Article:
The E/D module 12 has an address and bidirectional data multiplexer circuit (Mux circuit 104) which is shown generally in FIG. 2A and specifically in FIG. 6. The Mux circuit 104 is used when addressing the master port 68. This special aspect mentioned relates to the fact that there are six data lines D7-D3 and D0 on bus 98-3 going into the master port 68, while there are eight data lines D7-D0 in the bus 98-2 going to the auxiliary port 66, and eight data lines D7-D0 coming from the slave port 70 to the SRAM 60 on bus 98-4. The six data lines D7-D3 and D0 are used for data only, and consequently, the lines AD2 and AD1 coming from the Mux circuit 104 are used for providing address lines during the first half of the cycle mentioned, and the AD2 and AD1 lines are used for transferring data during the second half of the cycle mentioned. The various inputs to the master port 68 are shown in FIG. 5, with the lines AD2 and AD1 being the ones which are used for both address and data, values.

FIG. 6 shows more details of the Mux circuit 104 shown in block form in FIG. 2A, and this circuit 104 includes a conventional multiplexer 106. The multiplexer 106 has a conventional Enable input, address select, A1 (Address), and D1 (Data) bits. The first address bit A1 and the first data bit D1 are shown as combined bit AD1 in FIG. 5. When the address is selected on the first portion of the bus cycle mentioned, the input A1 is selected for transference to the master port 68. When the data is to be transferred on the second portion of the cycle, the data bit D1 is selected. There is an additional multiplexing element (not shown) to handle the multiplexing of the second address bit A2 and the second data bit D2 which are shown as combined bit AD2 in FIG. 5. The Mux circuit 104 also includes a three state buffer 108 which is used to transfer data around the multiplexer 106 to the bus 98 for transference back to the host CPU 16 during a read operation. Another latch (not shown) but similar to 3 state buffer 108 is used to transfer the second data bit D2 around the associated multiplexer circuit (not shown) to the bus 98 where these two data bits D1 and D2 are combined with the data bits D7-D3 and D0 for transference back to the host CPU 16.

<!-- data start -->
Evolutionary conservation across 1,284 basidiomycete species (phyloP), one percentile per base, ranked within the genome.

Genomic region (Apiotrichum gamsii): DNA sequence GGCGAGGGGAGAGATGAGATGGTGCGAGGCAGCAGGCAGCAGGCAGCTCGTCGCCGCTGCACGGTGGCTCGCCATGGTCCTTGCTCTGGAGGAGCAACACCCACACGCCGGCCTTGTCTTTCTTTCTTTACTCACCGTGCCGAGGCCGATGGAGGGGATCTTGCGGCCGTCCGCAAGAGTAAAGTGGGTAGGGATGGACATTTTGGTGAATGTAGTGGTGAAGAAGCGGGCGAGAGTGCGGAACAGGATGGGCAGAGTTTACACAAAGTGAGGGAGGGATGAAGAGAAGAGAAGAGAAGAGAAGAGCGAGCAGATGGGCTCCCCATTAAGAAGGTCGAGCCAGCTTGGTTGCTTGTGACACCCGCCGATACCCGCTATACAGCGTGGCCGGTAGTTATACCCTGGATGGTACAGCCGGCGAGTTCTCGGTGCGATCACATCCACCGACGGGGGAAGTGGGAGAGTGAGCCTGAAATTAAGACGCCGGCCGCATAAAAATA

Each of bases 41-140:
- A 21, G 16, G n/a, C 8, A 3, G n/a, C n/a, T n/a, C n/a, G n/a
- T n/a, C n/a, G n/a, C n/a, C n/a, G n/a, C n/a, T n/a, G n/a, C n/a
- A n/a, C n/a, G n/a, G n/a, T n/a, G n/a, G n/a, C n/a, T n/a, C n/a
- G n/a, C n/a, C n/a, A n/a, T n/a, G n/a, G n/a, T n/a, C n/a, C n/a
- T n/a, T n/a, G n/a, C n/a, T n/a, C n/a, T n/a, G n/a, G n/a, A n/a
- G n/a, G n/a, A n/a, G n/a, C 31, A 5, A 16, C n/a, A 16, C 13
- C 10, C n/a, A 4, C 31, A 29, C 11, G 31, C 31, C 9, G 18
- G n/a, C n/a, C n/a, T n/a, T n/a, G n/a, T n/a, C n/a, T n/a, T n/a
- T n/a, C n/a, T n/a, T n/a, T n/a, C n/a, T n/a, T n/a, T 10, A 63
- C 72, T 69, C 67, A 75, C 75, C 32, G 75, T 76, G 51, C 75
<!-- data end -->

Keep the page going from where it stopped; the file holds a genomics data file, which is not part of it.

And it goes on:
FIG. 7 is a chart showing the states of the A2 and A1 inputs to the Mux circuit 104, shown in FIG. 2A, for the various registers and read/write conditions shown. For example, when the inputs A2 and A1 are at 0, the data or input register 90 is selected for a read/write operation.

Some additional points about the enciphering chip 64 require some additional explanation. In this regard, the master key register 80 always stores clear text.

The mode register 72 is used to tell the enciphering chip 64 how it is to perform; it decides whether the data is to be encrypted or decrypted. The mode register 72 also decides three separate modes or situations; they are:

1. Whether data to be encrypted or decrypted will enter the chip 64 through the master port 68 and exit through the master port 68.

2. Whether encrypted data will enter through the master port 68 and exit through the slave port 70; and